Hidden Revolutionaries: Tristram Shandy and Adam Smith

literature pursuit of wealth

James E. Hartley for AdamSmithWorks

Modern readers can easily forget how revolutionary ideas from the past were. Laurence Sterne’s Tristram Shandy (and James E. Hartley) are here to remind you. 
Adam Smith’s The Wealth of Nations suffers from a familiarity bias in the modern world. It is difficult to get people excited about a book that explains how the division of labor leads to specialization and trade which then creates immense wealth. The shocking nature of the work is hidden from us because we all see this every day and thus think of it as nothing particularly revolutionary.  
A good comparison is provided by Isaac Newton’s Principia.  In that book Newton demonstrated that the same force that causes apples to fall from trees to the ground can explain planetary movements around the sun.  The shocking nature of this is hard to underestimate. As Alexander Pope described it: “Nature, and Nature's laws lay hid in night./ God said, Let Newton be! and all was light.” Newton had turned the entire solar system into a giant machine, following regular laws of behavior. Yet, because everything in it seems so obvious now, few people today are rushing out to read Newton’s work.
In exactly the same way, Smith turned the idea of economic society into a giant machine. It may seem like uncoordinated specialization would lead to total chaos, but there is something akin to an invisible force which induces all the parts to work together into a harmonious whole.  Society is not nearly as fractured and disorganized as it first appears.
The reason it is hard for us to see the revolutionary nature of Smith’s insight is that we do not always appreciate how the world looked to people before Adam Smith wrote.  In other words, we can all profit from spending some time with Laurence Sterne’s The Life and Opinions of Tristram Shandy, Gentleman, published in nine volumes between 1760 and 1767. 
On the surface, the novel is Tristram relating the story of his life. But, it takes very little time for the reader to realize this is not a typical autobiographical tale.  Tristram begins not with his birth, but rather with the odd circumstances of his conception. It then takes four volumes for Tristram to get to the day he was born. Why the delay?  Tristram’s narrative style is that of an easily distracted squirrel. Digressions pile upon digressions. As a reading experience, the only choice is to settle in and go along for the ride. It is a rather amusing book.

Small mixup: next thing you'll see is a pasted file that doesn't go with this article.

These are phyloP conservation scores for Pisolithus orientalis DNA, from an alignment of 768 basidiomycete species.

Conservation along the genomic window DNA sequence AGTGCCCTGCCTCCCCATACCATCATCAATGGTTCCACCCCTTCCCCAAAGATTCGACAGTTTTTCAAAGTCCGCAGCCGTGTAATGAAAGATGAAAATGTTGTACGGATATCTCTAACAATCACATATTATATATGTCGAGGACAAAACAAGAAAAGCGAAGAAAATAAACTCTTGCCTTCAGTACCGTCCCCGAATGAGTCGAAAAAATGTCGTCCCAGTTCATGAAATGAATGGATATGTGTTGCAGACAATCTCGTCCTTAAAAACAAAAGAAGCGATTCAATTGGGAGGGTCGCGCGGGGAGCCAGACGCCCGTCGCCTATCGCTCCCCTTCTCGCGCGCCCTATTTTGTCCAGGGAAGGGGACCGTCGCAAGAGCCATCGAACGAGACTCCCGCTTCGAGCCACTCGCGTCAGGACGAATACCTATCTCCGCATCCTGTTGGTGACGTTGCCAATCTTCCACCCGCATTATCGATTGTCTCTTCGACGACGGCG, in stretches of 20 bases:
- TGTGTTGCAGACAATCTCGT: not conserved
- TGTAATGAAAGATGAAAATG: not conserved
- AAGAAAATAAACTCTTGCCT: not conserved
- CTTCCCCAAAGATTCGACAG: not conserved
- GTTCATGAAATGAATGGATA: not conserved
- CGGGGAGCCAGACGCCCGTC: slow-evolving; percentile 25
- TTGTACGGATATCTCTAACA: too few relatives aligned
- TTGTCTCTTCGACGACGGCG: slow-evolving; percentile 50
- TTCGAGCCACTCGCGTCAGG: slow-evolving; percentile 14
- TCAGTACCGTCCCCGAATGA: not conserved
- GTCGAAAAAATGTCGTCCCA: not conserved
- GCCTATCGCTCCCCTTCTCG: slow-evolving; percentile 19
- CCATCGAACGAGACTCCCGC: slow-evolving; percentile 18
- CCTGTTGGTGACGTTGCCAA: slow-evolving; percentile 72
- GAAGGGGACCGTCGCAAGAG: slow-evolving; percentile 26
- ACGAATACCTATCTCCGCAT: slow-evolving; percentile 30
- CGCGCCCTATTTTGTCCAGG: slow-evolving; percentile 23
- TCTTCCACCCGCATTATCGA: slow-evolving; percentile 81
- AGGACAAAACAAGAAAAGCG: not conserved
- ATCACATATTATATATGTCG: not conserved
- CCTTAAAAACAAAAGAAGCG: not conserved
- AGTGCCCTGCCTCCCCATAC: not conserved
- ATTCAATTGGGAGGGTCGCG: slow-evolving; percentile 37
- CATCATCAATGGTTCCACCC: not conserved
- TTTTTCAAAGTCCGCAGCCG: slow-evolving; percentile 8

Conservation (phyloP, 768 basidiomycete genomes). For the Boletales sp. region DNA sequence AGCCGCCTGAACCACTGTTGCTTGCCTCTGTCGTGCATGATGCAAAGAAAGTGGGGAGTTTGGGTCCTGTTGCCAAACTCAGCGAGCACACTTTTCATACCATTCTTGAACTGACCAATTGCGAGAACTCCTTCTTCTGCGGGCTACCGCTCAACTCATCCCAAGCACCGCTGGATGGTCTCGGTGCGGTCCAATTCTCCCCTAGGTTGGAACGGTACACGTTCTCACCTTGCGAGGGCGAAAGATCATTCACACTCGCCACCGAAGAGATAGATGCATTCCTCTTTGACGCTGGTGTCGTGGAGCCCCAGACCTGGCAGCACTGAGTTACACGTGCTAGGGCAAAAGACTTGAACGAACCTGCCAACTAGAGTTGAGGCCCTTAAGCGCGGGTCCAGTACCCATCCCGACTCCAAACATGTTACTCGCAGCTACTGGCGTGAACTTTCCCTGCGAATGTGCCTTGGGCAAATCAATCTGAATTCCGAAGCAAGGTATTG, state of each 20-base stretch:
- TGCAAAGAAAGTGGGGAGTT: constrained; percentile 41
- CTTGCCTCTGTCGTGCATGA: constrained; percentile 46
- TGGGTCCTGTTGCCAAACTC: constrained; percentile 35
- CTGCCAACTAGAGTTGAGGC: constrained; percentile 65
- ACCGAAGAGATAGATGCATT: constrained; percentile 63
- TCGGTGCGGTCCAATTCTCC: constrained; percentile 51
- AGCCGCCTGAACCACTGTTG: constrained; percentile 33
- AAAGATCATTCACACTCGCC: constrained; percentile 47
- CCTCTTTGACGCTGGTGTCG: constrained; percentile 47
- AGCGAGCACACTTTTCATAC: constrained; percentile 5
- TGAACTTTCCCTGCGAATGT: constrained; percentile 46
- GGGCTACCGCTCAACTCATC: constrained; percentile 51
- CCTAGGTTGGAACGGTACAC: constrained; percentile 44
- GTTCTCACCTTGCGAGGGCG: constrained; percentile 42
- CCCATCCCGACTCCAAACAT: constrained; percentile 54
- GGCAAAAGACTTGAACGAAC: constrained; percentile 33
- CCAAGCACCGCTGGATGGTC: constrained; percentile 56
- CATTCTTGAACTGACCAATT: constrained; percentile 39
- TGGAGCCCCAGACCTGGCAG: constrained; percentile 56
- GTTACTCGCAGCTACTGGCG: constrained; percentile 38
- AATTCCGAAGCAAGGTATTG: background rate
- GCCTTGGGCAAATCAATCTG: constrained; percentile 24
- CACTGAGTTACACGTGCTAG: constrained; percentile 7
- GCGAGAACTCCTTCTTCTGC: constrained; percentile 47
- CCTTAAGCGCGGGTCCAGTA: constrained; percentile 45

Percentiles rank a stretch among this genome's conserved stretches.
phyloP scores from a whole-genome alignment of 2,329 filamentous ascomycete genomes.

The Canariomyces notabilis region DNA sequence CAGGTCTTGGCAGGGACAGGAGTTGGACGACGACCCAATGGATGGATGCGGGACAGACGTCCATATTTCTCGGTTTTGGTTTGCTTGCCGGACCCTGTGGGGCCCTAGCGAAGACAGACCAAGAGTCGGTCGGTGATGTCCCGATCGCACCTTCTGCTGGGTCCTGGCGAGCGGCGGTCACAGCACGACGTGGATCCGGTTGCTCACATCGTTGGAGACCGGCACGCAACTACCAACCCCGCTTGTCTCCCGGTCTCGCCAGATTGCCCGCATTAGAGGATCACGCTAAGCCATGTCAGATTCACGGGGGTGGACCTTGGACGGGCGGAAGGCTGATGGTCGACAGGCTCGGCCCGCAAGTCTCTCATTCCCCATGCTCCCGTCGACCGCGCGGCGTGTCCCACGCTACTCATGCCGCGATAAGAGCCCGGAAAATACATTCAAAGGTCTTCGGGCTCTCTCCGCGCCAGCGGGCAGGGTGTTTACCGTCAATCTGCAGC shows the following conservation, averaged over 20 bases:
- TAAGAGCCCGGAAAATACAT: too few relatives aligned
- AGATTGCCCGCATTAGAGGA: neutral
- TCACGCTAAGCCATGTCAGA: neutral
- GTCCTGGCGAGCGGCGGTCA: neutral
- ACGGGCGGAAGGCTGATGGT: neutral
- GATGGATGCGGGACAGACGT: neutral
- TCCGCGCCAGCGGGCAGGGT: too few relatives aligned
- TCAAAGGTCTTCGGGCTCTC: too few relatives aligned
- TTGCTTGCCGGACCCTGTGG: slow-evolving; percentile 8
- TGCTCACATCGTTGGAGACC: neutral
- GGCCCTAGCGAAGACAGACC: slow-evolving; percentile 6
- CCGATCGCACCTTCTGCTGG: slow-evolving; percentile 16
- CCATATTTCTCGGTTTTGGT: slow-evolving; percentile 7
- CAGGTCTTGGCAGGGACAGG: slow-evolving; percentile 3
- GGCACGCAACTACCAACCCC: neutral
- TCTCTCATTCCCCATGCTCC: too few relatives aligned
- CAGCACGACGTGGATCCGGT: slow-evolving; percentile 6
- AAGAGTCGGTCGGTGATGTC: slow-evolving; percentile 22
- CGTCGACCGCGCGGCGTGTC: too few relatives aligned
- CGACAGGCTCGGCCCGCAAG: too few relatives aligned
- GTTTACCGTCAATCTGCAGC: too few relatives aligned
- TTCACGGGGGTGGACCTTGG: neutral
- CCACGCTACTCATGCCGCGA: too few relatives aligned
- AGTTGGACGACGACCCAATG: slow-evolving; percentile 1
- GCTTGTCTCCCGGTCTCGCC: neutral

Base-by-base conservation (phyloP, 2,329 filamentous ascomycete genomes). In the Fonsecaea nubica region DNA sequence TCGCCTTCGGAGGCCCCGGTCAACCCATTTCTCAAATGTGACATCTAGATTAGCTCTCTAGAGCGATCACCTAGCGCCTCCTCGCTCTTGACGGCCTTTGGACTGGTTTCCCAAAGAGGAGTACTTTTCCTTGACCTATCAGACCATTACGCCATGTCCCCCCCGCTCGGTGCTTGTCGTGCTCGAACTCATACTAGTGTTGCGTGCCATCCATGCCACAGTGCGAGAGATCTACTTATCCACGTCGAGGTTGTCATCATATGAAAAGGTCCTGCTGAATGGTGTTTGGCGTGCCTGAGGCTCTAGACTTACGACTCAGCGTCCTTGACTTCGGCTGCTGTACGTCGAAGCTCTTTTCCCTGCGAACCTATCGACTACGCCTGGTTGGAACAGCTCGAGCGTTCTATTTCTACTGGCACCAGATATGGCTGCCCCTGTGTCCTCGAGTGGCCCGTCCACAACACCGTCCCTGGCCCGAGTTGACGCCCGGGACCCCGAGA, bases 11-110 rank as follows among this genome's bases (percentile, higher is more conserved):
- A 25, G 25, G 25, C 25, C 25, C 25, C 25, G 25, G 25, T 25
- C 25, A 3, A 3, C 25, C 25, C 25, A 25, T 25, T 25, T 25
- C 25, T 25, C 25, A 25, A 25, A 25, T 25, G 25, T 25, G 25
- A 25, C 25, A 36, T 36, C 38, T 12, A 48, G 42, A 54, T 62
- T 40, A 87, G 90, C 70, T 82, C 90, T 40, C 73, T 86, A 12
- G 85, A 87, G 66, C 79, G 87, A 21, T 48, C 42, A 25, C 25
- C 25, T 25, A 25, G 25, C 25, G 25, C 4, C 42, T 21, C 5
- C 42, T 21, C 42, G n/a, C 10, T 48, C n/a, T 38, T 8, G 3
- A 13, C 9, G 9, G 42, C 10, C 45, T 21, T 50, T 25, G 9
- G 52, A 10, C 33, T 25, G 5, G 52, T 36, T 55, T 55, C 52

If you step back from the details of the book, it is immediately obvious that the novel destroys the idea of linearity. Tristram describes his method of composing the tale: “That of all the several ways of beginning a book which are now in practice throughout the known world, I am confident my own way of doing it is the best—I’m sure it is the most religious—for I begin with writing the first sentence—and trusting to Almighty God for the second.”
The unplanned nature of Tristram’s compositional method perfectly captures the age in which both Sterne and Smith were writing.  Just a couple of generations before, you could make a reasonably good guess about the life story of a child at the moment of birth. The son of a farmer would grow up to farm; the daughter of a noble would be married off to another member of the nobility. But suddenly in the 18th century, society was thrown into upheaval as the technological revolution started disturbing economic arrangements. New industries arose and others died off.  People started moving from the country to the cities.
Tristram Shandy perfectly epitomizes the chaos of the age. There no longer seems to be a linear or coherent narrative to one’s life. Once you imagine believing this to be true, believing that society has lost all moorings and is becoming nothing but chaos, the genius of The Wealth of Nations shines through.  Yes, things look chaotic, but in the midst of all this newfound liberty, there can still be an orderly society.
Indeed, Tristram provides what would have been a wonderful epitaph for Smith’s book. “All I wish is, that it may be a lesson to the world, ‘to let people tell their stories their own way.’” In Tristram’s case, his own way of telling a story created a Great Book. In Adam Smith’s world, telling your story in your own way unbinds your life, freeing you to find a place in an unplanned but still coherent world.

Want to read more?
James E Hartley's "Can Sober Smithians Soften Polarized Partisans?"
Amy Willis' #ReadWithMe: Ritchie Robertson’s The Enlightenment: Science Goes Public
Craig Smith's A Hotbed of Genius: An Introduction to the Scottish Enlightenment